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China prioritises winter sports vocational courses to meet Beijing 2022 demand

Skiing enthusiast walks past a sign for Beijing's bid for the Winter Olympics logo at a ski resort on January 17, 2015 in Zhangjiakou, Hebei Province, China. 2015 is Beijing's 2022 Winter Olympics bid to kick off the new year.

The Chinese Ministry of Education released an updated list of higher vocational education programs offering training in ice and snow sports facility maintenance and management, to meet increasing demand for skilled workers in the industry ahead of the 2022 Beijing Winter Olympic Games.

Dong Jianming, dean for the Institute of Ice and Snow at Zhangjiakou University, said to Xinhua: “The upcoming winter Olympics in Beijing has brought us an unprecedented opportunity for fostering more talent in China’s growing ice and snow industry.”

The institute is located some 200 km northwest of Beijing and newly-founded in 2018, with courses specific to sports knowledge, language, multi-cultural communication and first aid, all skills needed to deal with the influx of winter sports enthusiasts and athletes before, during and after the Beijing Winter Olympics.

Dong added the training of professionals in the ice and snow sports industry is affected by various factors just as the availability of suitable sports sites, seasonal changes and the ebbs and flows of winter sport enthusiasts, which makes the large-scale cultivation of talent through traditional education institutions and courses difficult.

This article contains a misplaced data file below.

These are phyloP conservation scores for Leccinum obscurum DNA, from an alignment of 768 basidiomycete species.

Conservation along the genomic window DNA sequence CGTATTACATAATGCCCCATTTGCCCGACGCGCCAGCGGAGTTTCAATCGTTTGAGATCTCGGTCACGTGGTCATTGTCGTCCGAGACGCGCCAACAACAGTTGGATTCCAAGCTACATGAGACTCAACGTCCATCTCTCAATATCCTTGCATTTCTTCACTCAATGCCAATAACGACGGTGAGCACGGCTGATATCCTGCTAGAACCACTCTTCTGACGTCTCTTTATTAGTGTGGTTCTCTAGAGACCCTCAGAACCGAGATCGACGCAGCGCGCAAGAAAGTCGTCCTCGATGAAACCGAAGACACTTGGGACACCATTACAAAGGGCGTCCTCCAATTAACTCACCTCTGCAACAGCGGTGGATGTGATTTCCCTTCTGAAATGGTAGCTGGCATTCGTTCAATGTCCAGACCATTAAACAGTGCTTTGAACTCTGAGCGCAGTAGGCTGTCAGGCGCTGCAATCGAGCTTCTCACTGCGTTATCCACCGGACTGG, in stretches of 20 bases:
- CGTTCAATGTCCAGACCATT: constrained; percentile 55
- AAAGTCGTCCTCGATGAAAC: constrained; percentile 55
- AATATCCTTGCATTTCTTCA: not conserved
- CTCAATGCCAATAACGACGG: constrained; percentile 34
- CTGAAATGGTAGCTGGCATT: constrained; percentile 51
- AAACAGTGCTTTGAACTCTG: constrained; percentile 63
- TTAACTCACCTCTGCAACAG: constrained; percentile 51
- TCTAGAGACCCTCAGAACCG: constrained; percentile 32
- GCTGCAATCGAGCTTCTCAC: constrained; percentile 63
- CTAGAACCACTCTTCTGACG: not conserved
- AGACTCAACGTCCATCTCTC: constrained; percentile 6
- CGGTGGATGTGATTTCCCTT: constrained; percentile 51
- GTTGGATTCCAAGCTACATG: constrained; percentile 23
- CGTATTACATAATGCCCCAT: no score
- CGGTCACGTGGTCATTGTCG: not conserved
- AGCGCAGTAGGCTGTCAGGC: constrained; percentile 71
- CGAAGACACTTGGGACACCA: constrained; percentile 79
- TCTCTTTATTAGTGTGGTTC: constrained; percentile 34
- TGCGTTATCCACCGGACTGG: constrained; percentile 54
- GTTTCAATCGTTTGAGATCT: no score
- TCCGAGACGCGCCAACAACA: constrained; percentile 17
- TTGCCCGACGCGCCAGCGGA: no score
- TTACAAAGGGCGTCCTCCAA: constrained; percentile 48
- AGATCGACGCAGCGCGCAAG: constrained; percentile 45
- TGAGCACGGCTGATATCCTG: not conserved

Zhangjiakou, a city in China’s Hebei province, will co-host the 2022 Games and stage several competitions, including snowboarding, freestyle skiing, cross-country skiing and ski-jumping.

Beijing was awarded the Games on the back of a bid campaign which promised to use the opportunity to significantly grow winter sports in the country, with a target of encouraging 300 million Chinese to take up some form of winter sport. China also said it plans to bid for further major international winter sports competitions in the future.

So far, from 2018 to 2019, the number of domestic skiers has reached 23.45 million, and increase of 21.5 per cent from the previous year, according to market research company International Data Group.

According to media reports in July, the winter sports economy has contributed to the creation of 1.5 million jobs in China, as the number of ski resorts in the country rose to 742 and the number of ice rinks to 596 by the end of 2018.

In total, the sector was worth $53.6bn (£42.7bn/€47.7bn) in 2018, up 16 per cent over the $46.2 billion (£36.8bn/€41.1bn) valuation in 2017.

The work going into preparing Beijing for the 2022 Games was also leading to an increase in winter sports events – over 4,400 were held at district, municipal or national level in 2018, engaging 8.15 million people.